In early 2023, The Stanford Daily published additional allegations that in 2009, when Dr. Tessier-Lavigne was working as an executive at the biotechnology company Genentech, he had published a paper in the journal Nature that contained falsified data. Relying on anonymous sources, the student newspaper suggested that a research review committee conducted an internal investigation at Genentech into the 2009 paper and found evidence of data falsification. The Stanford Daily also suggested that Dr. Tessier-Lavigne was made aware of these issues but prevented them from being released to the public.

Dr Tessier-Lavigne strongly denied the allegations.

After meeting 50 hours and collecting 50,000 documents, the five-member expert panel released its findings on Wednesday. He concluded that while there was image manipulation and evidence of methodological carelessness in all of the papers he examined, Dr Tessier-Lavigne had not engaged in any of this himself and had not “knowingly charged others to do it.”

The most serious allegation was also dropped: falsification of data in his 2009 Nature paper. The committee noted that the research “lacked the rigor expected of a potential paper” and concluded that Dr. Tessier-Lavigne could have been more accurate about the paper’s shortcomings, but concluded that the allegations of fraud were false.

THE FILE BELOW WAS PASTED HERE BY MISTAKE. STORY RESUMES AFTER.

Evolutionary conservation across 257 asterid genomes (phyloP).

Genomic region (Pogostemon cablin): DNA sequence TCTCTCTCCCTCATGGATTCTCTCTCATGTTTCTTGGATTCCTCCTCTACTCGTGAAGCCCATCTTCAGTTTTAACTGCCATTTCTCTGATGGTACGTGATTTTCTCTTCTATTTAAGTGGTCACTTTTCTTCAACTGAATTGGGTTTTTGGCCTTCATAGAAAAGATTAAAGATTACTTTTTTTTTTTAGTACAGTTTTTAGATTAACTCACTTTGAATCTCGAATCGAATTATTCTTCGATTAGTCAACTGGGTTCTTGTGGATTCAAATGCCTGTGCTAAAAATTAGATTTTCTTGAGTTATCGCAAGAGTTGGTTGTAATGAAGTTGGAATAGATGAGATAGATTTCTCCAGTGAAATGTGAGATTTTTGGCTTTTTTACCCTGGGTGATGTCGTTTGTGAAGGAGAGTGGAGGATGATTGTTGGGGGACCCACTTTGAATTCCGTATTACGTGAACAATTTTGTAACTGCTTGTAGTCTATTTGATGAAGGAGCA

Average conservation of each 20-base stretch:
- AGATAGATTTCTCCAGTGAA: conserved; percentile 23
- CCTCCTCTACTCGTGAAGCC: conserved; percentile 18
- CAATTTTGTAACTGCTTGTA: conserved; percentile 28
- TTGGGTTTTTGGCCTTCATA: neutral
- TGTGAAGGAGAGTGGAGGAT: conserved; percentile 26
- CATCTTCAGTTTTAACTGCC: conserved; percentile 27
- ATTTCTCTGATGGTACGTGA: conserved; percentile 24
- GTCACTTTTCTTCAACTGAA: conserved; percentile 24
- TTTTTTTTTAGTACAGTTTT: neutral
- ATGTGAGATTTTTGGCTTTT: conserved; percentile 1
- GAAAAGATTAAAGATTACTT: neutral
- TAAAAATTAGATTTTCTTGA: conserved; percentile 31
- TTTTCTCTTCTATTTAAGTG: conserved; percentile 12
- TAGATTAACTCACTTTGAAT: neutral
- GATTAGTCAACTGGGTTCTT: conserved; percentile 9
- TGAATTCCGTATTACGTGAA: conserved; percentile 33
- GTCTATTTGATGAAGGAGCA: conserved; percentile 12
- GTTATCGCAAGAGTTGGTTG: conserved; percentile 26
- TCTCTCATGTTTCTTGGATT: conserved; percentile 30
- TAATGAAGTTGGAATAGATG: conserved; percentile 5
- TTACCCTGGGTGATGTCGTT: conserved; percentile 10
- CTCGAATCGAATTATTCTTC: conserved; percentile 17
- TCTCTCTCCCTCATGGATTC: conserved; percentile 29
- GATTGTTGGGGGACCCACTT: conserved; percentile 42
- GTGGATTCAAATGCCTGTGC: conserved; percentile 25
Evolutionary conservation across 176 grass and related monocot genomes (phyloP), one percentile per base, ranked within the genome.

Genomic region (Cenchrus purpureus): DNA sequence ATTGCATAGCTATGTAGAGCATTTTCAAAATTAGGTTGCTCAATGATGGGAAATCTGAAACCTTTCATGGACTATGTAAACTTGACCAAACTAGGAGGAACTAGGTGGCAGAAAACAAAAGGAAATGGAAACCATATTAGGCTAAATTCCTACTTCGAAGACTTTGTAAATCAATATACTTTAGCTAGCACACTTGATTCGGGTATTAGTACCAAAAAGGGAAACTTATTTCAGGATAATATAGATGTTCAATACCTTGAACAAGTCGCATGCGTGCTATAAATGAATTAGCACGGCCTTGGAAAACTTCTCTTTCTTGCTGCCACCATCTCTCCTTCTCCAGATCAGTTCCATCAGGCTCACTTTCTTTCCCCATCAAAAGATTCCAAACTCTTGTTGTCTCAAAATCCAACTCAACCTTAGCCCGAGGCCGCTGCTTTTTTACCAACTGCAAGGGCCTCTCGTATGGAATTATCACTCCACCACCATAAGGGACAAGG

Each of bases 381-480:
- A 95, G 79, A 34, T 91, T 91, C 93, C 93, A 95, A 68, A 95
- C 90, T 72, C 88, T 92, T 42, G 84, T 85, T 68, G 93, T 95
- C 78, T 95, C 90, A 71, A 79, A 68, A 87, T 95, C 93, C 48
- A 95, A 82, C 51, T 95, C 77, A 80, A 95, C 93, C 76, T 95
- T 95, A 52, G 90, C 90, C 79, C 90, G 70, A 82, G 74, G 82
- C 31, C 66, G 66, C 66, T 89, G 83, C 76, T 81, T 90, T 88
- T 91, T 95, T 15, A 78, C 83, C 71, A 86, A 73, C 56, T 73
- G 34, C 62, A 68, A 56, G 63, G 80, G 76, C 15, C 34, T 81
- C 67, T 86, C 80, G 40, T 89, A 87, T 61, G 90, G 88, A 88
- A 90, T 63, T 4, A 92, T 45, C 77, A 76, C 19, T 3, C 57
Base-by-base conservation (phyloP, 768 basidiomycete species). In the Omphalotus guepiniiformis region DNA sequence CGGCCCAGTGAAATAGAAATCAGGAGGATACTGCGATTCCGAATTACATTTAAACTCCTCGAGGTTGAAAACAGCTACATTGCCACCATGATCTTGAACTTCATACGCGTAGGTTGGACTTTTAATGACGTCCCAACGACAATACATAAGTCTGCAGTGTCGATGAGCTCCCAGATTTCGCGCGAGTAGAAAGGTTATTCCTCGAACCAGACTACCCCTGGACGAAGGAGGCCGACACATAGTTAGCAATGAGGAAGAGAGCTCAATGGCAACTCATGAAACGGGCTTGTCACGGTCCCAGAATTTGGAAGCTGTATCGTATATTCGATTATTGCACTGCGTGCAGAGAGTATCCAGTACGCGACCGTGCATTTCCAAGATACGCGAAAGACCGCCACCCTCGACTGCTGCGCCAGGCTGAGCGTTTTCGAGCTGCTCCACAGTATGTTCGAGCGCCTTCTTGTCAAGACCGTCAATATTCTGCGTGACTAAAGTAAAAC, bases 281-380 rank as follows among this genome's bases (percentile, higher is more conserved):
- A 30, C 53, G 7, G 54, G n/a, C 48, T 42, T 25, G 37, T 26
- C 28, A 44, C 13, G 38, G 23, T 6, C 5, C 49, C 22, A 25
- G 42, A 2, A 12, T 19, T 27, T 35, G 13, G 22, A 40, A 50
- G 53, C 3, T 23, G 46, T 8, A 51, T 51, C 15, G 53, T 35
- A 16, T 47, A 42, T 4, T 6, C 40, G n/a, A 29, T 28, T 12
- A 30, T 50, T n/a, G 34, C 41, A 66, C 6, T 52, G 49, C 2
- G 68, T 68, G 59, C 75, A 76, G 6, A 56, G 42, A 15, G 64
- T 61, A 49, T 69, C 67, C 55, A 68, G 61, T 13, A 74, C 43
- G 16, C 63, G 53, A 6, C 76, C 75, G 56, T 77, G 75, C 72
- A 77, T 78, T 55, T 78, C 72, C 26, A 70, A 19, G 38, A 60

In the paper, the researchers claimed to have found a chain reaction of brain proteins, including one called Death Receptor 6, that contributed to the development of Alzheimer’s disease. If the research continued, it promised to present a new way to better understand and treat the disease.

“There was some excitement that this might be another way to think about the disease,” said Dr. Matthew Schrag, a neuroscientist at Vanderbilt University.

However, further research – some published by Dr Tessier-Lavigne’s laboratory – found that the experiments that highlighted the role of the DR6 chain reaction in Alzheimer’s did not prove what was said. This was true, in part, due to unexpected side effects of the inhibitors used in the experiments, as well as impurities in the proteins used.

The expert panel suggested that Dr. Tessier-Lavigne could have issued a correction or retraction outright, rather than publish more articles that contradicted the findings of the 2009 paper. But the report found that the fraud allegations, first published in The Stanford Daily based on testimony from largely anonymous sources (some of whom the committee could not identify), compounded an unrelated case of scientific misconduct in Dr. Tessier-Lavigne’s lab with the 200 paper. 9.